Wednesday, September 26, 2012

Paper Mache Gilded pitcher

Hi everyone.

Thank you for all your comments. Someone asked me why I was giving away so much detail, and didn't I want to sell the product?  Well, the truth is that paper mache and gilding is so time consuming, that I would have to sell this pitcher, for instance, for at least $600 in order to make it pay for my time.  It is for sale if you want it.  And we can haggle a little over the price!

The next thing I want to share with you is my paper mache gilded pitcher, which I was talking about.  It is about 14 inches tall. It took 13-15 layers of newspaper to make the structure sturdy enough. (For paper mache I use flour and water.)


I started with a balloon for the lower half. The top was molded over the neck of a clay pitcher. A cardboard handle was added.

The scalloped base was also cut from cardboard covered with about 3 layers of newspaper. Two or three coats of gesso gave it more body. (Instead of gesso you can use latex primer.)

I realize now that for the base I could have used a plastic or cardboard deli container and then cut out the scallops, but it did not occur to me at the time! Live and learn.

Notice that in order to make it flare at the bottom, which is what I wanted, I had to cut it on a bias, and I ended up splitting the scallops to make it happen.

The pitcher decorations were cut out of cardboard from the cleaners, soft enough to cut with scissors but of a nice thickness.  I copied the design for the top from a Dover book, of which I have many.   

 For the bottom, I scored the shapes down the center to make them appear in relief. Had I thought about it sooner, I would have done the same to the top part.  I tend to act and do on impulse, although most of the time I mull the project in my head for months before I actually do it since I always have four of five things going at the same time.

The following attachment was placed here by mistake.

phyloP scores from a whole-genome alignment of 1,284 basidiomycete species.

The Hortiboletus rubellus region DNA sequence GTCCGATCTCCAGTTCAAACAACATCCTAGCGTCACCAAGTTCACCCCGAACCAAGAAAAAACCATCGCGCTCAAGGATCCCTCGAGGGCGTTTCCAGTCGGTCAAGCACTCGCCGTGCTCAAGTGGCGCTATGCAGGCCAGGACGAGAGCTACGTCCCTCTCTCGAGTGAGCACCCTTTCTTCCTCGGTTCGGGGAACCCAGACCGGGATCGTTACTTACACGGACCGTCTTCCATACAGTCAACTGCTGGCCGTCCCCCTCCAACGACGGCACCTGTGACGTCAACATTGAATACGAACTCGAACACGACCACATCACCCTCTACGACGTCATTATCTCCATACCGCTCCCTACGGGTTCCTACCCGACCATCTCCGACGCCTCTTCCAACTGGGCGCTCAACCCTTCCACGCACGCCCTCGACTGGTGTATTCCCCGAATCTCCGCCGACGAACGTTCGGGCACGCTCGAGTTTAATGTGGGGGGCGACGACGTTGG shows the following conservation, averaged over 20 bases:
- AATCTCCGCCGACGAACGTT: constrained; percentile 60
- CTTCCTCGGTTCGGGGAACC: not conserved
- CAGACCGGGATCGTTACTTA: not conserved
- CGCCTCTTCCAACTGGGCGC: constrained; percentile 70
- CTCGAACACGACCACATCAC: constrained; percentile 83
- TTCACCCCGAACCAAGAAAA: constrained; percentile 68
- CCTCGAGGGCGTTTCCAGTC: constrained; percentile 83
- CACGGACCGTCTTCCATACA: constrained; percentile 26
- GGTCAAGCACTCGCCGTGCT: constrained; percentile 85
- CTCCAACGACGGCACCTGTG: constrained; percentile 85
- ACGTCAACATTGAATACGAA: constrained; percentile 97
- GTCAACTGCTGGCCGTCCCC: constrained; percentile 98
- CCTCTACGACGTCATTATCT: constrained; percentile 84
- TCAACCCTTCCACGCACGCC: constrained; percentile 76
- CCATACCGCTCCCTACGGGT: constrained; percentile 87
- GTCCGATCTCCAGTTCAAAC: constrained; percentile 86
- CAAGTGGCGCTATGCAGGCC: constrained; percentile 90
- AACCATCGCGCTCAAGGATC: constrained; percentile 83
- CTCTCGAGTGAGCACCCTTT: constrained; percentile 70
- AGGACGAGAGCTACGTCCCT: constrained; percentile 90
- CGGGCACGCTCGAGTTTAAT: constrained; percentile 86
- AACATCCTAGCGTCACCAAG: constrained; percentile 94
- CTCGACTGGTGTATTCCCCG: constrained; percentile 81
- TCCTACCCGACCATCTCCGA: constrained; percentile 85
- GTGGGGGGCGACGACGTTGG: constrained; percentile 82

Silver Leafing

After the pitcher was constructed, I covered it with 2 coats of gesso and then a coat of red latex paint. It took 2 coats of silver leaf to cover the whole thing completely. The band around the neck of the pitcher was created using 2 bands of round elastic.

If you are interested, I explained silver leafing and the use of the red paint in my first blog when I described the gilded frame.

Please ask me any questions you have and I will be happy to get back to you.  Email me or write a comment. I will try to post something at least once a week, so please check it out!  Thank you.  Lola

Tuesday, September 25, 2012

Stenciled Coasters

Simple Wood Coasters

Hi everyone. This is a very simple project.  I don't even remember where I got the wood pieces, I had them for so long. They are about 1/4 inch thick and 3 1/2 inches wide.  

I primed them and painted them with gray latex.  The stencil design is store bought.  A simple "S" stenciled on top finished the job.  A polyurethane finish will make them last.  

Any questions?  Thanks for reading.  Lola

Gilded frame with appliqued cutouts

Decorative ideas for your home

Hi everyone. My name is Lola Sandino Stanton.  When I was 14 years old I told everyone I was going to be an interior decorator.  That was a long time ago in a country where there were no interior decorators at the time:  Nicaragua.